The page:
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Artificial Intelligence – Between Innovative Technology and Disaster

Artificial Intelligence – Between Innovative Technology and Disaster. Proposal for Union-Level Regulation of AI Usage

Viewed as a method of enhancing society across numerous sectors and areas of activity, artificial intelligence represents a system that imitates and performs activities similar to those of humans, offering assistance through various techniques such as personalized recommendations tailored to individual needs, processing and analyzing large amounts of data in a very short time, as well as providing solutions based on user behavior and preferences.

Despite the aforementioned benefits, this continuously evolving type of intelligence presents certain risks, including legal concerns. This is why the European Parliament has initiated the development of a Regulation Proposal in this field, with the aim of safeguarding users of such AI systems and imposing stringent obligations on providers, importers, and distributors of such systems, to ensure that the evolution of AI supports humanity rather than harming it. Therefore, in order to stay true to the well-known notion that technology progresses to assist its users, we expect the aforementioned proposals to materialize in the coming years into rigorous regulations applicable to both AI system providers and users, and even into clear provisions prohibiting systems identified as having a high level of risk or imposing extremely strict conditions under which such systems can be used. The concept of “high risk” entails any circumstance that infringes upon fundamental rights, safety, health, etc.

Within the Regulation Proposal on AI usage, a series of rules are established to ensure that AI systems introduced to the Union market and used are safe and comply with existing legislation regarding fundamental rights and Union values, providing legal security to facilitate investments and innovation in the field of AI.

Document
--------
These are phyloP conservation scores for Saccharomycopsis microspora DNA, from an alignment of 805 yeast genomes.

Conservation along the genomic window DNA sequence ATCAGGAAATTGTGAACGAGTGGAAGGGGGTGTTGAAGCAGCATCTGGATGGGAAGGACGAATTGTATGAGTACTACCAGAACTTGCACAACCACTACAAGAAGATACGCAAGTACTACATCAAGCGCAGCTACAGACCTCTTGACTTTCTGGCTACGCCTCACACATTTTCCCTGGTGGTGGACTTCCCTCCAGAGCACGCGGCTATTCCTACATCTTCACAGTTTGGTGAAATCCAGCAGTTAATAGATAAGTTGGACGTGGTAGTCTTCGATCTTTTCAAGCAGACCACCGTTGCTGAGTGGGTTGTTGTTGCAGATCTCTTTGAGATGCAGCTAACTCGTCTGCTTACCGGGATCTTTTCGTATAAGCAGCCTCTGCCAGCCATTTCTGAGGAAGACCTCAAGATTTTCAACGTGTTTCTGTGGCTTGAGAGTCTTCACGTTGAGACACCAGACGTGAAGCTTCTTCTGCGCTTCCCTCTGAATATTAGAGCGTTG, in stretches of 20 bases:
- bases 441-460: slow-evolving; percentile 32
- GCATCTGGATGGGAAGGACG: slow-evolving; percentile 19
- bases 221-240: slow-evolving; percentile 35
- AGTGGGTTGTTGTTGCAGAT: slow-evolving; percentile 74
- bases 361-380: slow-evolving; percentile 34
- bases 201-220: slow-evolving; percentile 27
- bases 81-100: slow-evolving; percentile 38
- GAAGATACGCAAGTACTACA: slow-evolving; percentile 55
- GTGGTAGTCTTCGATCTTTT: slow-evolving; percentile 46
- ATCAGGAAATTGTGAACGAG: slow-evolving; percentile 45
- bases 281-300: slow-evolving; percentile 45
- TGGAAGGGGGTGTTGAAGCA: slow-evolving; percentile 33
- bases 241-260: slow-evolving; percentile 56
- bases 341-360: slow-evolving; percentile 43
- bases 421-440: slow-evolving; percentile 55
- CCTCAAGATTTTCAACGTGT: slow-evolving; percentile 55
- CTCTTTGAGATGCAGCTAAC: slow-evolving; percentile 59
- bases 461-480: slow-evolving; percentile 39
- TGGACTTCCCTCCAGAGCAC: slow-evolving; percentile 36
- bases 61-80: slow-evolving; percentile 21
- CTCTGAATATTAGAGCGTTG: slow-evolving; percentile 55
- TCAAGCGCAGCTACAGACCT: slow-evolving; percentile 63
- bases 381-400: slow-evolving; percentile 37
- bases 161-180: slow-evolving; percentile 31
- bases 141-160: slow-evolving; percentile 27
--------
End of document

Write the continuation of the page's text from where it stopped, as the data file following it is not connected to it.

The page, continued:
For example, a situation posing challenges in the realm of AI is generated by the phenomenon of “deepfake,” described earlier in this article, which refers to “any image, audio recording, or video recording created using artificial intelligence (AI) or augmented reality (AR) technology in such a way as to create the appearance that a person has said or done things that they did not actually say or do,” resulting in the tarnishing of an individual’s image, reputation, and dignity. In this regard, there is a legislative proposal aiming to prohibit malicious use of technology and restrict the phenomenon of deepfakes, which could be employed for blackmail or spreading misinformation.

To combat such risks and problematic situations, the discussed Proposal introduces a series of prohibited actions in the field of artificial intelligence, including:

  1. Introducing to the market, putting into operation, or using an AI system that employs subliminal techniques without individuals being aware of it, in a way that significantly distorts a person’s behavior to cause or potentially cause physical or psychological harm to that person or another person;
  2. Introducing to the market, putting into operation, or using an AI system that exploits any vulnerabilities of a specific group of people due to age, physical or mental disability, to significantly distort the behavior of a person belonging to that group in a manner that causes or potentially causes physical or psychological harm to that person or another person; or

iii. Using remote “real-time” biometric identification systems in publicly accessible spaces for law enforcement purposes, except in cases and to the extent that such use is strictly necessary for one of the following objectives:

(i) specific search for potential victims of criminal activity, including missing children;

(ii) prevention of a specific, substantial, and imminent threat to the life or physical safety of individuals or a terrorist attack;

(iii) detection, localization, identification, or criminal tracking of an offender or a person suspected of an offense and subject to a penalty or custodial measure for a maximum period of at least three years in the relevant member state’s legislation.

Moreover, the discussed Regulation Proposal imposes a series of obligations on users of high-risk AI systems. In general, such users will be required to use such systems in accordance with the accompanying instructions.

Considering the aforementioned, the identified risks associated with AI system usage must be addressed with even greater emphasis, and the development of an ethical and legal framework for artificial intelligence usage must remain a priority at both the Union and each member state level. Regulation, monitoring, and transparency in AI development and implementation can contribute to minimizing risks and ensuring the beneficial use of this technology.

As a corollary to the above-presented information, we conclude by stating that uncontrolled AI usage can lead to “A potential end of human history. Not the end of history, but the end of its human-dominated part,” as noted by the renowned historian and philosopher Yuval Noah Harari.

Mihaela Bălău, Attorney at Law

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